Investigations of paper-based lab-on-chips for on-diaper point-of-care screening of urinary tract infections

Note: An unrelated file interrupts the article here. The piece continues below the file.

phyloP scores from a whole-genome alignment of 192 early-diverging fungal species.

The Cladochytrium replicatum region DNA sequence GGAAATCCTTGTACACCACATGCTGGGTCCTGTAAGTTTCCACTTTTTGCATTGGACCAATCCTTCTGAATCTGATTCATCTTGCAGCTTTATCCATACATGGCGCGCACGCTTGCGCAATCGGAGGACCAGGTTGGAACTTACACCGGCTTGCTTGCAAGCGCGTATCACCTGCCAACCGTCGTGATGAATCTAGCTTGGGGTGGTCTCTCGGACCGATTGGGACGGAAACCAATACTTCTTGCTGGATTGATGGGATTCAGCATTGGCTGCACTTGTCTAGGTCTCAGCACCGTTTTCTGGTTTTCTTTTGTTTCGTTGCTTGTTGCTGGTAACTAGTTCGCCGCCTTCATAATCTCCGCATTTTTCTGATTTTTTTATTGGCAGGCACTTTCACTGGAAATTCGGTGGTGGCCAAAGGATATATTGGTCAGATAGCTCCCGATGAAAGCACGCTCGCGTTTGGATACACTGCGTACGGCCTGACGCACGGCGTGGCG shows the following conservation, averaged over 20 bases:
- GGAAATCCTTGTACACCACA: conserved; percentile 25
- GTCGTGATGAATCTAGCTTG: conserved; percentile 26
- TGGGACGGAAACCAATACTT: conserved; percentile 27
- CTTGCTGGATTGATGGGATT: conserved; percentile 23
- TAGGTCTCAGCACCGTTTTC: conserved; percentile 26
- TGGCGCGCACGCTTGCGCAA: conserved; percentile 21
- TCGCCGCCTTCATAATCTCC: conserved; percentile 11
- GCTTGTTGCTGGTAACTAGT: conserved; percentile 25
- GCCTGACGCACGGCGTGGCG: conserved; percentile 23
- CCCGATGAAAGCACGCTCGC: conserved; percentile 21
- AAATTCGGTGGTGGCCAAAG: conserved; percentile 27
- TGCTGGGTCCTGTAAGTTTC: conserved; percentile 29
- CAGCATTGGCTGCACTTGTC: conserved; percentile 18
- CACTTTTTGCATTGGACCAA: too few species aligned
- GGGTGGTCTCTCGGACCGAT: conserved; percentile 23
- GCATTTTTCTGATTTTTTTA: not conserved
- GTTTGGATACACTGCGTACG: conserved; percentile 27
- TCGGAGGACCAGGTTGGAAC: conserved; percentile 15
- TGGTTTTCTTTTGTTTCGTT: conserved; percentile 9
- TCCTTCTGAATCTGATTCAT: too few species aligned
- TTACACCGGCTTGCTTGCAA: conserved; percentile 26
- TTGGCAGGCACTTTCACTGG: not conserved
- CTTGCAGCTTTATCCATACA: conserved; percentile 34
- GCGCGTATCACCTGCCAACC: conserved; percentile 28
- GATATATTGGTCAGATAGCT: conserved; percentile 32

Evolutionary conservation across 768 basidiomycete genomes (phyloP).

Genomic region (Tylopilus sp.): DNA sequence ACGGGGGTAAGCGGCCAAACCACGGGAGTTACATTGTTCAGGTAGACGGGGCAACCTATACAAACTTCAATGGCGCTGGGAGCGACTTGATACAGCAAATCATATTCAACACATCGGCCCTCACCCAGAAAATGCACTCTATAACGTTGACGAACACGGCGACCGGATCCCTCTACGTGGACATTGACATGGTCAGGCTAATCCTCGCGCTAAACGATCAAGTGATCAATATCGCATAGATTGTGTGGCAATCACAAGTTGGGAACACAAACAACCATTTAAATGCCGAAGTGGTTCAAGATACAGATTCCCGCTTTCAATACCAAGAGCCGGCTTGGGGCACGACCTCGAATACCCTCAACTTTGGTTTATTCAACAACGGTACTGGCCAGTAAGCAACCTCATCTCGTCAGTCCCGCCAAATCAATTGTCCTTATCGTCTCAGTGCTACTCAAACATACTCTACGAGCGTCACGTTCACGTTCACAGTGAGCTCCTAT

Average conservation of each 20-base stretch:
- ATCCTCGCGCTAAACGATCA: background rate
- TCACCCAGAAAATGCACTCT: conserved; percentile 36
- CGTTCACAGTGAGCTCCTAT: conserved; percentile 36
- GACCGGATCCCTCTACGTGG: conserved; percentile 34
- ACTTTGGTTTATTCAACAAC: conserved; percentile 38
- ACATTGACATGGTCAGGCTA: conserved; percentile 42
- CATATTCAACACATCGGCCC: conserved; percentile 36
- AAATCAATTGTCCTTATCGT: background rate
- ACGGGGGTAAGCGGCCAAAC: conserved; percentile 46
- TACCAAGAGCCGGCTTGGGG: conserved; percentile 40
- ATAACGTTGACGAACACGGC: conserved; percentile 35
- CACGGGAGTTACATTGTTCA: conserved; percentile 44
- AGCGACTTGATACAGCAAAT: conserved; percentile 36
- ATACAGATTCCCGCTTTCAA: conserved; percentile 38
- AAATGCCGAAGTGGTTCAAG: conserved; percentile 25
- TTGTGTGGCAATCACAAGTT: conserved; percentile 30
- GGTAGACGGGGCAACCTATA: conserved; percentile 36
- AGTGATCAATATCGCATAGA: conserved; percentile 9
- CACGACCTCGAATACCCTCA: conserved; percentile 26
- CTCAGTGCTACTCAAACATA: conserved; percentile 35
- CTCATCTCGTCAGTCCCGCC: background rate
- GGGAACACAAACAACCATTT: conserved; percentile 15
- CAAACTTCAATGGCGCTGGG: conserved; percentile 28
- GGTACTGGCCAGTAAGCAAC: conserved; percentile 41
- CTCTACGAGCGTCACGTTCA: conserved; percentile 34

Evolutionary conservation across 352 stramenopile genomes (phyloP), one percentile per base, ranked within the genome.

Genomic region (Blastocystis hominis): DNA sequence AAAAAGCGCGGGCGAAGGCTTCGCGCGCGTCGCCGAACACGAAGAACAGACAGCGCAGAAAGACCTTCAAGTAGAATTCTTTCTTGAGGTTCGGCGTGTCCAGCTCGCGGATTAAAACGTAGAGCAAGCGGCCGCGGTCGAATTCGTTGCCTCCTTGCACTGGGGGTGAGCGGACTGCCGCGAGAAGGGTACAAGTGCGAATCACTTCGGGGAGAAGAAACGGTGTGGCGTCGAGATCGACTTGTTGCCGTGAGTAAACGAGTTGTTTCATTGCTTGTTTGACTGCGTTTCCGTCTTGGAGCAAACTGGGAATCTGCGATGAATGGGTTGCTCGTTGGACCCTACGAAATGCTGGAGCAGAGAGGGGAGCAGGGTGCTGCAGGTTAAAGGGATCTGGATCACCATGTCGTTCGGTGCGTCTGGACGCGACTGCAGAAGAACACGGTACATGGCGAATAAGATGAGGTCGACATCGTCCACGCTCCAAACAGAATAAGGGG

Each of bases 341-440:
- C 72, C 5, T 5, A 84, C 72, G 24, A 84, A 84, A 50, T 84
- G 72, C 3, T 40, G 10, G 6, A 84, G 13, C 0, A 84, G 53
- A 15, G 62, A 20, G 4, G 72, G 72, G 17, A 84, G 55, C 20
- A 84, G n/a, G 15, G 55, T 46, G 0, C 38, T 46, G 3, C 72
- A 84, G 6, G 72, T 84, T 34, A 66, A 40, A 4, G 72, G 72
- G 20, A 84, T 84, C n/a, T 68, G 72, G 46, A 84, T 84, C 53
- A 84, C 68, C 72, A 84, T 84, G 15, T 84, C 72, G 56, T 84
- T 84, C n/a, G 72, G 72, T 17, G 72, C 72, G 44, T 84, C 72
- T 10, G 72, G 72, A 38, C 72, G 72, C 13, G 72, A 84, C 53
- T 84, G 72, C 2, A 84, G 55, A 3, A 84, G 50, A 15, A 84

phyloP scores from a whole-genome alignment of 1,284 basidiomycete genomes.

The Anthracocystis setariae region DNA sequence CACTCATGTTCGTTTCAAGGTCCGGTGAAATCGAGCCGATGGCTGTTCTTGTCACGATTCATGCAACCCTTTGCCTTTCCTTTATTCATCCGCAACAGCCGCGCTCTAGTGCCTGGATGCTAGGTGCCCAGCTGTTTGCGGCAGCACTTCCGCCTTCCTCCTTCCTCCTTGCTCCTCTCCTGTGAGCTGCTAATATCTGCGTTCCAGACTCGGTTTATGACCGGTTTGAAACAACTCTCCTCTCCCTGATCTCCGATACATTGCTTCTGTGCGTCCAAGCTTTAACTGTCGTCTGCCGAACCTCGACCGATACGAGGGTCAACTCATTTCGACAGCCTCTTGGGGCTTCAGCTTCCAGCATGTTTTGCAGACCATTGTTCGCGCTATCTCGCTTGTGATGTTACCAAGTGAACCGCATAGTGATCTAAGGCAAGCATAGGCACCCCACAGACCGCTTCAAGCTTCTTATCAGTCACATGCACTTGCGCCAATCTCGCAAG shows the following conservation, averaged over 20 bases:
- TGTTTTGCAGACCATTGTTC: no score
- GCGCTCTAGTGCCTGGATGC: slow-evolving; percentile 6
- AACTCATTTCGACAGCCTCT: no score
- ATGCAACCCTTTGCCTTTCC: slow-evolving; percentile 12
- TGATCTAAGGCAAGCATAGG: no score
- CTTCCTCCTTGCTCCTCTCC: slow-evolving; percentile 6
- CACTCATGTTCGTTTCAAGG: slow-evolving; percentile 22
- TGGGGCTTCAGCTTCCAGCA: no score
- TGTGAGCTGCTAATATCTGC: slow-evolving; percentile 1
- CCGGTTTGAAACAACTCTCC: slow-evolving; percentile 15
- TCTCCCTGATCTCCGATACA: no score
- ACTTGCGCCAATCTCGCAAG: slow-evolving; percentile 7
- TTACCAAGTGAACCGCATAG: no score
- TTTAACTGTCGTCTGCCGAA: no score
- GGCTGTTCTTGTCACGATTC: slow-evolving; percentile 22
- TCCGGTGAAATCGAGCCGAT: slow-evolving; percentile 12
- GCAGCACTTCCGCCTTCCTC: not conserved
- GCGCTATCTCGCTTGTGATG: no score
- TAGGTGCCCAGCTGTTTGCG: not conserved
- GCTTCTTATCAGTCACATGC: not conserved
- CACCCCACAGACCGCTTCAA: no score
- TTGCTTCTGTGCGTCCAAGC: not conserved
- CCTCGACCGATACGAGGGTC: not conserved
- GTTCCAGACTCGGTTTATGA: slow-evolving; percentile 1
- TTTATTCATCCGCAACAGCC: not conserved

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UTIs are common infection diseases in the hospitals, especially in the elderly. Detecting UTIs in the elderly is a difficult and time-consuming procedure. Sampling and detection on a diaper could be the solution. Sampling from diapers has been investigated and experimented, and the results have shown that injecting salt water can release the urine absorbed by the diaper. Different biomarkers have been investigated, and two methods were attempted using the existing tools: a bioluminescence ATP-detection lab-on-chip and an electrochemical sensor for the diagnosis of UTIs after extracting urine from the diaper. Finally, based on the literature, bio-sensing paper-based lab-on-chip were used for UTI point-of-diagnosis. By using a combination of lateral flow and paper-based lab-on-chip, a urine sample can be conveniently collected and analysed directly on the diaper. For the bioluminescent lab-on-chip method, an existing novel multifunctional silicon lab-on-chip (LOC) was used to provide a highly efficient long-term continuous analysis platform for measuring the concentration of adenosine 5'-triphosphate (ATP) and thus detect the UTI based on bioluminescence. A new two-sided silicon lab-unchip (LOC) was also designed, and numerous investigations proved that combing it with segmented flow analysis (SFA), T-junction droplet generator, which is stable to transport the sample, and a micro mixer can achieve an outstanding mixing efficiency in a small space. The existing chip had been tested, and the materials were well prepared before testing the PMT detecting system. The data from PMT were visualized by the Labview™, and they showed good linearity between the voltage values and the ATP concentrations, which ranged from 2×10-12 M to 2×10-8 M. Fresh urine samples with different amounts of Escherichia coli were measured by the system and showed a good linearity trend between the voltage values and the number of E. coli. This study successfully expressed the concept of measuring ATP directly in the urine to quickly and accurately detect UTI on a microfluidic chip. An electrochemical nitrite sensor was assembled and calibrated, and the artificial urine sample was measured; the feasibility of the electrochemical nitrite sensor, including the error effect, was detected around -5.1~2.3%. The possibility of detecting artificial UTIs in urine samples is approximately 95.5%, and the approximate relationship between the number of E. coli and the electrode potential was Ε=228.3193-3.78225×L n (N+2.29101e6), thus building the relationship between UTI possibility and measurement. Finally, the electrochemical sensor array was conceived and designed to measure different biomarkers and thus obtain the maximum UTI possibility and to show the data for the UTI possibility directly on the screen. Furthermore, this array can easily be used and transported for home-users or patients in hospitals. the bio-sensing paper-based lab-on-chip method for determining UTIs with an on-diaper point-of-care diagnosis application combines the lateral flow and biochemistry reactions. Topics related with paper-based lab-on-chip microfludics and fabrication methods were investigated. The design to make channels on paper and tested were done by me. Another design for realising the reaction on one paper with reactions to form channels and barriers were designed by others but the wax-based fabrication method for this were investigated and finally fabricated by me. Continuous tests of this reaction layer of biosensor were performed in the bioMEMS lab, fold generated by wearing will not affect the result, the channels were formed ideally by hydrophilic wax and the results were kept for more than 24 hours, which covers the disadvantage of the commonly used urine strips. Additionally, it only took 2 min to read the results, which covers the disadvantage of both the gold method-urine culture and microscope. It proved to be a successful point-of-diagnostics biosensor for the diaper-based screening of urinary tract infections (UTIs) in elderly people.